The section about parent and child responsibilities has also been expanded. Of note is the fact that the old policy stated that the allergic child must know how to use an auto-injector, without stipulating that children under 7 cannot be expected to use the injector properly even if, in theory, they know how. The new policy clearly points out that children under 7 are not expected to inject themselves and so the responsibility falls onto the staff.
In addition, the new policy includes an appendix that lists the definitions of several key words related to allergies and anaphylaxis, such as allergen, epinephrine and auto injector. This is a brilliant idea and it makes total sense. Given the sheer number of people who assume my daughter is simply "lactose intolerant" when I mention that she is allergic to dairy, why on earth would we expect them to know the meaning of the medical terms we commonly use in reference to allergies, especially when we've had to learn all those terms ourselves, out of necessity? Last but not least, the new policy also includes a copy of what the Emergency Anaphylaxis Plan looks like.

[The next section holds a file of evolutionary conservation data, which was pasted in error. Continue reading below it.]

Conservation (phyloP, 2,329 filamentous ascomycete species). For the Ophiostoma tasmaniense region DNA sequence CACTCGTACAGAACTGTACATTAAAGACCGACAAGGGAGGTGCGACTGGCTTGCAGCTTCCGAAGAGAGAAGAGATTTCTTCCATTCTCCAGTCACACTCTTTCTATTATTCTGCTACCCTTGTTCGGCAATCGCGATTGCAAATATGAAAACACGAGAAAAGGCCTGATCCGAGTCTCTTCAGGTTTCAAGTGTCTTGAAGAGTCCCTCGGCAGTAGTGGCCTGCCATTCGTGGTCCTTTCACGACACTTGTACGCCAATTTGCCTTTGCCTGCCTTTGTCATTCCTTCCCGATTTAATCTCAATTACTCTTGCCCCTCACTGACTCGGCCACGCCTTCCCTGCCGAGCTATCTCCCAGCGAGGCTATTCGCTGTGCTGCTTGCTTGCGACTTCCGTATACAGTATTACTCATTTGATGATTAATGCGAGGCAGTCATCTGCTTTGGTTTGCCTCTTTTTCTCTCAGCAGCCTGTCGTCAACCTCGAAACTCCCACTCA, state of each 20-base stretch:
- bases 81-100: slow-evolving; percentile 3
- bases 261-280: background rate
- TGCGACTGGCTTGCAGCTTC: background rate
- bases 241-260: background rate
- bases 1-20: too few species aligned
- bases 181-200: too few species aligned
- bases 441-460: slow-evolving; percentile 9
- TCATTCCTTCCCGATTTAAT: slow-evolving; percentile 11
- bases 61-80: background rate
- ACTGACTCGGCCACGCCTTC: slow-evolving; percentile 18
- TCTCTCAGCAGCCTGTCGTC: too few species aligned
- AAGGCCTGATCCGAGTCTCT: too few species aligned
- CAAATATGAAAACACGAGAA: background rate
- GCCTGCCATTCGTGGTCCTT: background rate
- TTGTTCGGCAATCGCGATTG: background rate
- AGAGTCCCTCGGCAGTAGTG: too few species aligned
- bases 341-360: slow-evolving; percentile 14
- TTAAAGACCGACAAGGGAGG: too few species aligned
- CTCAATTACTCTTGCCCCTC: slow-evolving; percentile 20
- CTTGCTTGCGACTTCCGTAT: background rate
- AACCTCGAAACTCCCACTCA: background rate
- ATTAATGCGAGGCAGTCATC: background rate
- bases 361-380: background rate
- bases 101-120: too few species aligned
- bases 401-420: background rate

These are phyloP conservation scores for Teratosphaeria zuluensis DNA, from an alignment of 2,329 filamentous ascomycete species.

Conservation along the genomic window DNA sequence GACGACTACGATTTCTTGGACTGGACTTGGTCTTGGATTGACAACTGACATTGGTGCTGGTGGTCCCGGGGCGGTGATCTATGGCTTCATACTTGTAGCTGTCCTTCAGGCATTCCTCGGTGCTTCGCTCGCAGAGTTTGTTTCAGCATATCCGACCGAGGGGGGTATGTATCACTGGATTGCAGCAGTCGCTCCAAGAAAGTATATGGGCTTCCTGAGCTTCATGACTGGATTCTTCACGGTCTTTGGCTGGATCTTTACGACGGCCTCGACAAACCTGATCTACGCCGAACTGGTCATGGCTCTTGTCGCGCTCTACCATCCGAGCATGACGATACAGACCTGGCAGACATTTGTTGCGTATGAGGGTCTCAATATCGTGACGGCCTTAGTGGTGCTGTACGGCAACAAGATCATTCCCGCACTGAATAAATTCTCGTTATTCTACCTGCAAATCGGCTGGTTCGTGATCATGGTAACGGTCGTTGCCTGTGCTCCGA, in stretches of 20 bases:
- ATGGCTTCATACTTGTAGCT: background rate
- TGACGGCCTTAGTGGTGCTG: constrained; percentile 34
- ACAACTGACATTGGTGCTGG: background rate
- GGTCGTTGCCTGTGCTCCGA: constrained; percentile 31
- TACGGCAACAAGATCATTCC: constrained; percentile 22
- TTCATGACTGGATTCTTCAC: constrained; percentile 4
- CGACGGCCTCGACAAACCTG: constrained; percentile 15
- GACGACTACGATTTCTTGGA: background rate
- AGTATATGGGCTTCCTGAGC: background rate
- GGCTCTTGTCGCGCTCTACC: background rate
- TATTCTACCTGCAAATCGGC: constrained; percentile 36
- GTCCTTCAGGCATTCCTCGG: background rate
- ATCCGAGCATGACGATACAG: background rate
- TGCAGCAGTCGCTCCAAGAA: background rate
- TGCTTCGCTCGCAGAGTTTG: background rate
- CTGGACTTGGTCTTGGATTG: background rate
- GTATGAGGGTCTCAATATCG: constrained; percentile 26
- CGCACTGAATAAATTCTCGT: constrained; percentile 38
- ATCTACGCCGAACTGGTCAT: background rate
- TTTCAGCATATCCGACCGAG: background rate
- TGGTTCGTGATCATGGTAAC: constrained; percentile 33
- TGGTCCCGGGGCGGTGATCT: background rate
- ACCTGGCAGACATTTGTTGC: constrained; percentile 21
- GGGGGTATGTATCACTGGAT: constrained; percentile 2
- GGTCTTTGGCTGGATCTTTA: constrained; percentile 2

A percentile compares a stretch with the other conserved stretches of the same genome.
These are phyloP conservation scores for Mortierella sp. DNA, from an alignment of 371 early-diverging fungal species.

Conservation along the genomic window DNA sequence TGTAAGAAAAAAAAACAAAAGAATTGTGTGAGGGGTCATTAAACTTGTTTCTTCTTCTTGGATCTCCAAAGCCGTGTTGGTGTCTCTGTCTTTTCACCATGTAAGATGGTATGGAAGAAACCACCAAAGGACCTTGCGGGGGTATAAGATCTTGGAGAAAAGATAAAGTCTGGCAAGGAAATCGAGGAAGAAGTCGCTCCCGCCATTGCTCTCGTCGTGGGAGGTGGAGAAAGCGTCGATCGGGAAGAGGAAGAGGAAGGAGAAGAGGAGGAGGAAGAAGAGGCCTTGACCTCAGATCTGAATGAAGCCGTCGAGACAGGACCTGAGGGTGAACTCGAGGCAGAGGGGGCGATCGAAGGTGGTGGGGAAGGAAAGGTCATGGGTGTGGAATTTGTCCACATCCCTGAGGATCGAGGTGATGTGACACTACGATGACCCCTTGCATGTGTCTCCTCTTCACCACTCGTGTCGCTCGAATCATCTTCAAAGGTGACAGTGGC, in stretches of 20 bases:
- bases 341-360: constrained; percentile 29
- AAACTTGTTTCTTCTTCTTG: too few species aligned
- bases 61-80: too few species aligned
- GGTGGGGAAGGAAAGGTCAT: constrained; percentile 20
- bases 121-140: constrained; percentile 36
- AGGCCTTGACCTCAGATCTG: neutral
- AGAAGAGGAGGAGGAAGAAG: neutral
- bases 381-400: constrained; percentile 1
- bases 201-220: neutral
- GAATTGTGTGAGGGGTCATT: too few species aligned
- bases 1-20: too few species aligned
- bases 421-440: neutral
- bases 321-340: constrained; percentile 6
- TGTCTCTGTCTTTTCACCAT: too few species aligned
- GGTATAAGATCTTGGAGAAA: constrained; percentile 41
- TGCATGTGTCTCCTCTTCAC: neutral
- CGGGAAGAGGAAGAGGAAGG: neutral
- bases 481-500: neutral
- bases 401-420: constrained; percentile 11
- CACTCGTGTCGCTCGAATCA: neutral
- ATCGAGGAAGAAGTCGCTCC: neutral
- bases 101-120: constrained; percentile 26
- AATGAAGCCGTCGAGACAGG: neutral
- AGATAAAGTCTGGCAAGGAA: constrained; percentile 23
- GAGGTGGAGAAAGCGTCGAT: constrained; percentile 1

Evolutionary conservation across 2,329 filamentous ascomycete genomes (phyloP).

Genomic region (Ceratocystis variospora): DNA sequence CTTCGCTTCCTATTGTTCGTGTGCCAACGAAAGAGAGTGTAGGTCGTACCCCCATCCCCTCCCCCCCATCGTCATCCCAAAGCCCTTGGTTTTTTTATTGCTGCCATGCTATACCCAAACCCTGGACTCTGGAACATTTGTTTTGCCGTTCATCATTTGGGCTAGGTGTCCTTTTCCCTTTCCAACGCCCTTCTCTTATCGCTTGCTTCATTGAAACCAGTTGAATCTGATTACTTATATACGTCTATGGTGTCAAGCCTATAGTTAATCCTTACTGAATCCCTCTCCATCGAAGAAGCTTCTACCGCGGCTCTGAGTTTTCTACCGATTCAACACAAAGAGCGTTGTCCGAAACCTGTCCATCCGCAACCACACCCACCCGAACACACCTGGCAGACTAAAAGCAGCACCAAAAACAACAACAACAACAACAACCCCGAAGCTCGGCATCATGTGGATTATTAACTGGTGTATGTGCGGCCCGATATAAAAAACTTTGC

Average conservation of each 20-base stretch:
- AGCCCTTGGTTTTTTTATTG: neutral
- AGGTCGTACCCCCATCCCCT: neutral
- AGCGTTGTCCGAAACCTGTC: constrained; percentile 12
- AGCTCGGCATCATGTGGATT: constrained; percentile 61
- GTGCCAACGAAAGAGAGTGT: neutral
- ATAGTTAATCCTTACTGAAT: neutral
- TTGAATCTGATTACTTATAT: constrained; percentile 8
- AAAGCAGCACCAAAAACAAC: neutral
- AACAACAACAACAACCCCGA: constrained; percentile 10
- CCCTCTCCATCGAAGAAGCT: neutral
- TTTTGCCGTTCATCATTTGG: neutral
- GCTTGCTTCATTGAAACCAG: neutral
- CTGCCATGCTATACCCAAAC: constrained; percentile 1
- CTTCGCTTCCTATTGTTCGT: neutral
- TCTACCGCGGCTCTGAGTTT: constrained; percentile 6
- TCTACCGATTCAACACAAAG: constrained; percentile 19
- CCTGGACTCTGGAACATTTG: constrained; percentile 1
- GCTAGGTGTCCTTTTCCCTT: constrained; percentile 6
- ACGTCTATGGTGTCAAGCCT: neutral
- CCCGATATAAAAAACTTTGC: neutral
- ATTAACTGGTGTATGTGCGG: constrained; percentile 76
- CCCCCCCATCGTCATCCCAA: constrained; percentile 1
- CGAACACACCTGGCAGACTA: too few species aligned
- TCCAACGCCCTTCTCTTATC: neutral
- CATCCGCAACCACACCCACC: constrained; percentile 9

In short, the updated policy is more clear and precise about the functions and responsibilities of the parents, child and school. It may not seem like much because it's all on paper but for us, this is huge progress, one that we welcome with open arms.
Click here to see the 1997 Life Threatening Allergies Policy (the old policy)
Click here for the 2011 Life Threatening Allergies Policy (updated version)
You may also be interested in the Severe Medical Conditions Policy, which forms part of the framework of the Updated Life Threatening Allergies Policy.
We are still embarking on this school journey/adventure/nightmare and in doing so we will be learning new things which I will make sure to pass along to you. In theory, the policy sounds very good. In practice, the functionality remains to be seen. I'm crossing my fingers and toes!